A couple of weeks ago I wrote about the GAPS diet that Logan’s new MAPS doctor suggested we try … since then, I’ve been reading the GAPS book and the tons of GAPS blogs out there. And thankfully, a friend who’s gone through it with her family has been sending me lots of information. It’s kind of overwhelming, but … I’m starting to feel more confident about it.
So, let the countdown to implementing GAPS begin. Our target date: 9/27/14.
While I feel more prepared, I’m still dreading the first few days. GAPS Stage 1 is pretty much restricted to just bone broth soup (maybe some boiled meats and veggies thrown in). I’m sure Logan will go into meltdown mode when I inform him he can’t have his “treats”: Snapea Crisps, quinoa milk, pumpkin muffins, dairy- and sugar-free chocolate chips. And from everything I’ve read, most people experience some awful withdrawal symptoms, too.
But the white bumps on his tongue have returned (and actually, I have them now, too, plus a gross white coating on my tongue, which makes me think I have thrush), and I’m about ready to try anything to heal our stomachs. The Body Ecology diet didn’t help us enough – here’s hoping GAPS will.
Still, one thing has me worried. I am trying to be as dedicated to going head-on GAPS, as strict as possible. But that had been my intent with BED, too, and I know we only adhered to it about 95%. The trouble is, as hard as I try, my window to cook is pretty thin.
Jason and I watched Fed Up the other weekend, a documentary narrated by Katie Couric about the food industry. It was fantastic, and I’d have said eye-opening if thanks to Logan we hadn’t already started on a healthy-food journey. Everything, it seems, boils down to avoiding processed foods–at all costs.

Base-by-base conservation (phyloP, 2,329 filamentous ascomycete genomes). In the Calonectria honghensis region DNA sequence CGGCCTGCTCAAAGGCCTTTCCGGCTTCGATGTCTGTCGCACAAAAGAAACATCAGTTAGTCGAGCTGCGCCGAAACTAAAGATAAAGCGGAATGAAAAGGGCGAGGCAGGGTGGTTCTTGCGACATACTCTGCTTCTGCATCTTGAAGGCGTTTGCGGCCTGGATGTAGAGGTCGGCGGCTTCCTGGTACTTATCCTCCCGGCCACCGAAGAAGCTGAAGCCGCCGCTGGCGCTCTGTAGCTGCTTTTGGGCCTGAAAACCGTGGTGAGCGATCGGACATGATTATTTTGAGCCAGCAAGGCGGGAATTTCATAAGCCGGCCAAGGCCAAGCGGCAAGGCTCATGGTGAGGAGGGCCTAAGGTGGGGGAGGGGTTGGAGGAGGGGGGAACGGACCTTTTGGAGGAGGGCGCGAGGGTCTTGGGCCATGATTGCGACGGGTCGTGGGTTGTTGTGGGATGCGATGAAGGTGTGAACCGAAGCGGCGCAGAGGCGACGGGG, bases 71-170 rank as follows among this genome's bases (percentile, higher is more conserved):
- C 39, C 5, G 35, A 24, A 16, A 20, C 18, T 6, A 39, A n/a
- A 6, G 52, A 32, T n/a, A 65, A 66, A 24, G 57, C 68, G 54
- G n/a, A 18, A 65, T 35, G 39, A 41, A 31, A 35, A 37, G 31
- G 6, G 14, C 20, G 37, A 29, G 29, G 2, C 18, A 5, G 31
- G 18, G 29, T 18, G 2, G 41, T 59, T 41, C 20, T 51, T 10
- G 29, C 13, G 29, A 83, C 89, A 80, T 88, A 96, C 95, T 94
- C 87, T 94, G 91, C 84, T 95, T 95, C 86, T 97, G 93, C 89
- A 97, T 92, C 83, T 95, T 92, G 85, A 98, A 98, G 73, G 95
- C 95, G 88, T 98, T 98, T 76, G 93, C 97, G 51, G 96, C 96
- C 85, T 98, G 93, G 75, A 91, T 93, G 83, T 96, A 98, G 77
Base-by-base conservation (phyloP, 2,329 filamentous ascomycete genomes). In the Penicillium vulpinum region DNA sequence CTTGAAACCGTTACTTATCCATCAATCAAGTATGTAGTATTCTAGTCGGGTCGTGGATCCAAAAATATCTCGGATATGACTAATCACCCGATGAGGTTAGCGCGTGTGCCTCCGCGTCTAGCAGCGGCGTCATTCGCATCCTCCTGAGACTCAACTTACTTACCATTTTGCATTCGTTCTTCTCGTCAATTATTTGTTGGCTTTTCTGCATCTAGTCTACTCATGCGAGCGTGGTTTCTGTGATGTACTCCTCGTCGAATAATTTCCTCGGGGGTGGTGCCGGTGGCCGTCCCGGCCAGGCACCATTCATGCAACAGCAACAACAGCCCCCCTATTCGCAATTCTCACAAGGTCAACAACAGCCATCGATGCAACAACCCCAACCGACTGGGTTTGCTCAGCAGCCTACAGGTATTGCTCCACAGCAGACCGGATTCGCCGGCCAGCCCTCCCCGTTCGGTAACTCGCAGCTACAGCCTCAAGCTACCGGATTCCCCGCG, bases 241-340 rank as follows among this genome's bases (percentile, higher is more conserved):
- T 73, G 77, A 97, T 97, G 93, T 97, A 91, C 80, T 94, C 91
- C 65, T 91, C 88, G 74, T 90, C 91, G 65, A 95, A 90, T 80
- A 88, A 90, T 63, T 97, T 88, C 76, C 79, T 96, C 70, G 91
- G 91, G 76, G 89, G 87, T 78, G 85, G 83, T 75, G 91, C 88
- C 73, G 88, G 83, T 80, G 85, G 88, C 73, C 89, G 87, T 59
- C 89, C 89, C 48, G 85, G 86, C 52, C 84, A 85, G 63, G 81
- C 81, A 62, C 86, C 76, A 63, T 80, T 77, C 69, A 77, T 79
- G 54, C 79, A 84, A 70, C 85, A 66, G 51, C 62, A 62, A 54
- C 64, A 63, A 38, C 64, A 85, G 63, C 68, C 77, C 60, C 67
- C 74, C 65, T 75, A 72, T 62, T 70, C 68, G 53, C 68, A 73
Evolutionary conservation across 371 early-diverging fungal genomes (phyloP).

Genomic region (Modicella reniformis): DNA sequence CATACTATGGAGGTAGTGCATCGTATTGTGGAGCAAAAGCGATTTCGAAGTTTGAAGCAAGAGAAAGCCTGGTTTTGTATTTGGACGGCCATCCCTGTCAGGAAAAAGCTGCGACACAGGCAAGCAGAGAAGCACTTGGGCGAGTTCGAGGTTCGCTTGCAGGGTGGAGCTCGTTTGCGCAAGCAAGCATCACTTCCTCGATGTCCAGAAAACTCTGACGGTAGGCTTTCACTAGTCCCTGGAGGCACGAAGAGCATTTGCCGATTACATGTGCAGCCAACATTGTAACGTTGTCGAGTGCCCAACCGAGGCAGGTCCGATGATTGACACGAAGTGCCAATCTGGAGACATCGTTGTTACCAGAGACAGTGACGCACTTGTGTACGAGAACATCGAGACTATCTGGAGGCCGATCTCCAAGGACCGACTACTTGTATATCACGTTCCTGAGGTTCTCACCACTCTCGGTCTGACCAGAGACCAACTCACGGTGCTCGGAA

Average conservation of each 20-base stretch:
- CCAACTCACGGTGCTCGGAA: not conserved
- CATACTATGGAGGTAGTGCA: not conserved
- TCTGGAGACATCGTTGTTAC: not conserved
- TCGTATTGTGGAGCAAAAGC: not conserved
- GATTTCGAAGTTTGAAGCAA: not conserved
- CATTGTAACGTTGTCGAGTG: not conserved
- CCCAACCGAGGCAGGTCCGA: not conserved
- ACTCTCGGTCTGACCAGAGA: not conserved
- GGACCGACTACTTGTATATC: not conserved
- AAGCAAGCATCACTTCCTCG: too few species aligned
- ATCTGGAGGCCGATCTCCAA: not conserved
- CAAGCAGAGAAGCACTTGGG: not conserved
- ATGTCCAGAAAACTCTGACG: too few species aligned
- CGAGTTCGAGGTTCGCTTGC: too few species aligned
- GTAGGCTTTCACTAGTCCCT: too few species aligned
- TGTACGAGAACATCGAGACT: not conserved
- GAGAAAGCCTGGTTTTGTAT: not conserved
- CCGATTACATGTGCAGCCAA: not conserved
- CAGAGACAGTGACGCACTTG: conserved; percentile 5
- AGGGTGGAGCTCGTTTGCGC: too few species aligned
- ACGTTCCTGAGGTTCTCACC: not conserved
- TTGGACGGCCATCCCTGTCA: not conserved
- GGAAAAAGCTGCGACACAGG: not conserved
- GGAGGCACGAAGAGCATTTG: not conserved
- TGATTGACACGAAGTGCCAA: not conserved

The documentary does a great job of showing how processed foods have made us all fat and sick. It shows quite clearly how getting off the Standard American Diet and onto a diet made from whole foods is a lifesaver. But there was one problem.
Nowhere in the documentary did it address why we as a nation got on our SAD diet in the first place. It chronicled a family who got off the diet and onto a healthy one, lost a ton of weight, then put it all back on again. The movie sort of made it seem like such a shame, and left you wondering, why on earth did they quit? Why’d they go back?
Because they had to.
The families in the documentary all appeared to be working-class families, as many of us are. And the simple fact is it is almost impossible to cook actual food while two parents work full time. The reason Americans eat processed foods is because we have to work. We only have 30 minutes to cook, and Hamburger Helper caters to that. Cooking any other way takes time that most of us don’t have.
All of my friends who eat healthy and who have healthy families all have a stay-at-home mom. Every GAPS blogger and healthy food blogger I come across is a stay-at-home mom. I calculate my time each day down to the minute to accomplish both working and cooking real food, and there have been days I arrived at work and realized I hadn’t had time to go to the bathroom since the night before. Mornings are just too packed.
Katie Couric’s advocacy that we not only change the way we eat but change the way we regulate the big food industry is has good intentions, but it won’t be enough. The way we eat is tied to the way we work, and until that can change, most Americans will continue a diet of processed foods.
Feeling: Fed up